The networks' prime-time programmers have stuffed the new season with the usual selection of derivative courtroom dramas, rip-off hospital shows, and duplicate spy thrillers. But the fall schedule also includes a minor outbreak of daring: two shows set on college campuses.
CBS'The Education of Max Bickford, which cracked the Nielsen top 20 in its premiere, is an hourlong vanity plate for Richard Dreyfuss. He plays an aging professor of American culture disillusioned with his students, his colleagues, and himself. Like all Dreyfuss characters, Max is supposed to be a lovable curmudgeon but is in fact simply insufferable. Max is constantly voicing over the action with excerpts of his autobiographical novel in progress, gazing lovingly at his son, and trading what are supposed to be quips with his appropriately diverse (gay, black, transgendered) colleagues. Imagine Wonder Boys— without the wonder, drowning in Olestra.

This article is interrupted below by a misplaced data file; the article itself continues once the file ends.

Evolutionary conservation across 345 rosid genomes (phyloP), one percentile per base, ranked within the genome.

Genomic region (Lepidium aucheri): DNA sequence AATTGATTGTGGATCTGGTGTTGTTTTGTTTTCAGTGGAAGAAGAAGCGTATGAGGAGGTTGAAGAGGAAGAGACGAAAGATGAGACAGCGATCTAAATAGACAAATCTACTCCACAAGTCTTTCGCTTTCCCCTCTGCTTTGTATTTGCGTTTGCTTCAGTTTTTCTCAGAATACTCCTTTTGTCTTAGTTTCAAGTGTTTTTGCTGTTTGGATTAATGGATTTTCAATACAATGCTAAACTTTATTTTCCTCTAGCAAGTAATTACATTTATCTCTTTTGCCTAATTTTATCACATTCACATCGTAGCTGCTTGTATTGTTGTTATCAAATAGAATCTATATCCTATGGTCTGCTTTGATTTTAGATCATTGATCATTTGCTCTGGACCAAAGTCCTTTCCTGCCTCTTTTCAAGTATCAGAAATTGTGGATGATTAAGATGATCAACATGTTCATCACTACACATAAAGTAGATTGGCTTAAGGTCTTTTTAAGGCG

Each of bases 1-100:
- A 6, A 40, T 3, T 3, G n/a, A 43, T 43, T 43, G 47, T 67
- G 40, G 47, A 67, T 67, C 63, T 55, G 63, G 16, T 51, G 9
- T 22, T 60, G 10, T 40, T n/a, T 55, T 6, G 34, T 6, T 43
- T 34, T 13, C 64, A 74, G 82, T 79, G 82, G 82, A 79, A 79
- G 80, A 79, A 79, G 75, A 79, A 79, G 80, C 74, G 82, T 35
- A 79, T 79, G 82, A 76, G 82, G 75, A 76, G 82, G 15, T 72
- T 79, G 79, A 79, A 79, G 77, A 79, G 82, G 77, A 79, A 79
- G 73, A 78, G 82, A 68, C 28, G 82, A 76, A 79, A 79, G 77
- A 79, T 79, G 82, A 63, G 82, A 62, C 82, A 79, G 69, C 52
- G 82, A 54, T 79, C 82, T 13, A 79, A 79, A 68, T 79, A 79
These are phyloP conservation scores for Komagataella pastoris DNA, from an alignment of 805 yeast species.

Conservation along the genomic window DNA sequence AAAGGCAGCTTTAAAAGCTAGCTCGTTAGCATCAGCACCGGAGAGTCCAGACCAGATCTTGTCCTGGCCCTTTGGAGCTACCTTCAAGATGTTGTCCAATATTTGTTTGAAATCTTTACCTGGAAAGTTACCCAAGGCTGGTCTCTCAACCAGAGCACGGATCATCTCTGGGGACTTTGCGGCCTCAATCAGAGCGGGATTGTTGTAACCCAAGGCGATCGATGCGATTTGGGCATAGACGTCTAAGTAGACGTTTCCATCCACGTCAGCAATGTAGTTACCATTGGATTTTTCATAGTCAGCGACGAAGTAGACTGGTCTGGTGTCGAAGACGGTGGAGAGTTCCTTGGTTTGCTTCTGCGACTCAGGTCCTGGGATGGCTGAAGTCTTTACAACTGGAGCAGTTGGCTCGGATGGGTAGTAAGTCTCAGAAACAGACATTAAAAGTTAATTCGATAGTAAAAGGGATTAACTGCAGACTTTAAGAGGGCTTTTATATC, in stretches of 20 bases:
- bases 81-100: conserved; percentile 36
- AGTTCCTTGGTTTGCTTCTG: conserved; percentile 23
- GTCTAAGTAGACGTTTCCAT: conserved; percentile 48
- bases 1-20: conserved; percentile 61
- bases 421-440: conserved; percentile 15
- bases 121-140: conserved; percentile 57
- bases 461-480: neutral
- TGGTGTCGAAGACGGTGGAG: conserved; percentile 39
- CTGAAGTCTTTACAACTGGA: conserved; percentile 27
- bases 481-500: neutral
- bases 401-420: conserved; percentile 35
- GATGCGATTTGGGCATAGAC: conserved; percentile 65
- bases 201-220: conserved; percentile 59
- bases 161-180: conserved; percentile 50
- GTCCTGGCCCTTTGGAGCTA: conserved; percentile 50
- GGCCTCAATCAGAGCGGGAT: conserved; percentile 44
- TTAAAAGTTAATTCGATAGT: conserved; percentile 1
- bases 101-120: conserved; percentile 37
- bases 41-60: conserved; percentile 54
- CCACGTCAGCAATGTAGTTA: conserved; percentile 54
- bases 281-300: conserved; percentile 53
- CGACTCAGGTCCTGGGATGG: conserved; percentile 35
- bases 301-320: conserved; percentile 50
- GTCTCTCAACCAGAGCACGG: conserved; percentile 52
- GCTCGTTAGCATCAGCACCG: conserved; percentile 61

And Fox is giving 30 minutes on Tuesday nights to Undeclared, a sitcom (for lack of a better description) by Judd Apatow, executive producer of the much loved, sadly unwatched Freaks and Geeks. Undeclared is a sweet-tempered, extremely funny portrait of half a dozen kids experiencing the indignities and embarrassments of freshman year: buying term papers, piling up credit card debt, practicing lame seduction techniques. (I love the show, as do most critics, but I must confess that I am in the tank for it. A friend is one of the writers.)
Two college shows is a bumper crop. A Hollywood maxim states: Never set a show in college. And history validates it. Compared to the roster of high-school shows, cop dramas, office sitcoms, or almost any other genre, the list of campus TV shows is exceptionally short. Its prominent members are A Different World, Felicity, Class of '96, Beverly Hills90210, and Saved by the Bell—The College Years. (The last two are really high-school shows that were forced to graduate their characters because they got too old for proms and algebra. And A Different World was only created to piggyback on the popularity of TheCosby Show.) Those that do get made generally tank in the ratings and rarely last more than a few seasons.